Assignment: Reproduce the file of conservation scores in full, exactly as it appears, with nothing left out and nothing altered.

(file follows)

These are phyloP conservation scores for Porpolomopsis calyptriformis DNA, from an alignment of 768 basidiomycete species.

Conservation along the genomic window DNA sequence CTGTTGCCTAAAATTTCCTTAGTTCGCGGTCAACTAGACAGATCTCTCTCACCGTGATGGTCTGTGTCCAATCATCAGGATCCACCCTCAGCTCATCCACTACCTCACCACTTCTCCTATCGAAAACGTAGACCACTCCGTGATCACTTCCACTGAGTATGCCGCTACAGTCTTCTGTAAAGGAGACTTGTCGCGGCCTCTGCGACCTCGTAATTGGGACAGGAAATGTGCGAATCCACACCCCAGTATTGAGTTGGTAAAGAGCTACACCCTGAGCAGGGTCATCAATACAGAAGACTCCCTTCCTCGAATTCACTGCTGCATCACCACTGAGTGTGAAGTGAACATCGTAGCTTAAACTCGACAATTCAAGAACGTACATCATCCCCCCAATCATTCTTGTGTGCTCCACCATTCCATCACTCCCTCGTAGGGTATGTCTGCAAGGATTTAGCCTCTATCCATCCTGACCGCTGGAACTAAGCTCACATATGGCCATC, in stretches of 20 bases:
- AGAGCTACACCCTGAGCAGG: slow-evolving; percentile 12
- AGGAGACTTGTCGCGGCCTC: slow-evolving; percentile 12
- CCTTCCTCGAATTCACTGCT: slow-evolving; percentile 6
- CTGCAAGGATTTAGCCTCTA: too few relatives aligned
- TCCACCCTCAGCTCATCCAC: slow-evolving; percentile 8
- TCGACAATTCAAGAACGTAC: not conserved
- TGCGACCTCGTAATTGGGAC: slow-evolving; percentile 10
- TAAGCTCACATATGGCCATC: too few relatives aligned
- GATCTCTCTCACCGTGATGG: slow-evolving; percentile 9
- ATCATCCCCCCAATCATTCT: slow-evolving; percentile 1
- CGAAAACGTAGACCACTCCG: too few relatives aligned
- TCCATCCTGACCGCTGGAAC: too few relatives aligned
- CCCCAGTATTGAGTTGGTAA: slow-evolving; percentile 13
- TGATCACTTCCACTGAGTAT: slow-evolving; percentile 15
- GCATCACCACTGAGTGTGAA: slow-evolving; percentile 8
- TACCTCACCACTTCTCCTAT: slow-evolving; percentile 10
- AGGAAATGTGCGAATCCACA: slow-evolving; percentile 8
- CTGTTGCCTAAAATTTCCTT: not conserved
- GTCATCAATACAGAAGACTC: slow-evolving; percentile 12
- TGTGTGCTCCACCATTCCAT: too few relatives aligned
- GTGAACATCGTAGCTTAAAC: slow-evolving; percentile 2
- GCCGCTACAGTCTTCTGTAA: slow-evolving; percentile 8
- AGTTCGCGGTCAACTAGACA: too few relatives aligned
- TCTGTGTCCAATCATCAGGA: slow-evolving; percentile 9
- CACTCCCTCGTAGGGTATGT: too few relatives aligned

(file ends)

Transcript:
These are phyloP conservation scores for Porpolomopsis calyptriformis DNA, from an alignment of 768 basidiomycete species.

Conservation along the genomic window DNA sequence CTGTTGCCTAAAATTTCCTTAGTTCGCGGTCAACTAGACAGATCTCTCTCACCGTGATGGTCTGTGTCCAATCATCAGGATCCACCCTCAGCTCATCCACTACCTCACCACTTCTCCTATCGAAAACGTAGACCACTCCGTGATCACTTCCACTGAGTATGCCGCTACAGTCTTCTGTAAAGGAGACTTGTCGCGGCCTCTGCGACCTCGTAATTGGGACAGGAAATGTGCGAATCCACACCCCAGTATTGAGTTGGTAAAGAGCTACACCCTGAGCAGGGTCATCAATACAGAAGACTCCCTTCCTCGAATTCACTGCTGCATCACCACTGAGTGTGAAGTGAACATCGTAGCTTAAACTCGACAATTCAAGAACGTACATCATCCCCCCAATCATTCTTGTGTGCTCCACCATTCCATCACTCCCTCGTAGGGTATGTCTGCAAGGATTTAGCCTCTATCCATCCTGACCGCTGGAACTAAGCTCACATATGGCCATC, in stretches of 20 bases:
- AGAGCTACACCCTGAGCAGG: slow-evolving; percentile 12
- AGGAGACTTGTCGCGGCCTC: slow-evolving; percentile 12
- CCTTCCTCGAATTCACTGCT: slow-evolving; percentile 6
- CTGCAAGGATTTAGCCTCTA: too few relatives aligned
- TCCACCCTCAGCTCATCCAC: slow-evolving; percentile 8
- TCGACAATTCAAGAACGTAC: not conserved
- TGCGACCTCGTAATTGGGAC: slow-evolving; percentile 10
- TAAGCTCACATATGGCCATC: too few relatives aligned
- GATCTCTCTCACCGTGATGG: slow-evolving; percentile 9
- ATCATCCCCCCAATCATTCT: slow-evolving; percentile 1
- CGAAAACGTAGACCACTCCG: too few relatives aligned
- TCCATCCTGACCGCTGGAAC: too few relatives aligned
- CCCCAGTATTGAGTTGGTAA: slow-evolving; percentile 13
- TGATCACTTCCACTGAGTAT: slow-evolving; percentile 15
- GCATCACCACTGAGTGTGAA: slow-evolving; percentile 8
- TACCTCACCACTTCTCCTAT: slow-evolving; percentile 10
- AGGAAATGTGCGAATCCACA: slow-evolving; percentile 8
- CTGTTGCCTAAAATTTCCTT: not conserved
- GTCATCAATACAGAAGACTC: slow-evolving; percentile 12
- TGTGTGCTCCACCATTCCAT: too few relatives aligned
- GTGAACATCGTAGCTTAAAC: slow-evolving; percentile 2
- GCCGCTACAGTCTTCTGTAA: slow-evolving; percentile 8
- AGTTCGCGGTCAACTAGACA: too few relatives aligned
- TCTGTGTCCAATCATCAGGA: slow-evolving; percentile 9
- CACTCCCTCGTAGGGTATGT: too few relatives aligned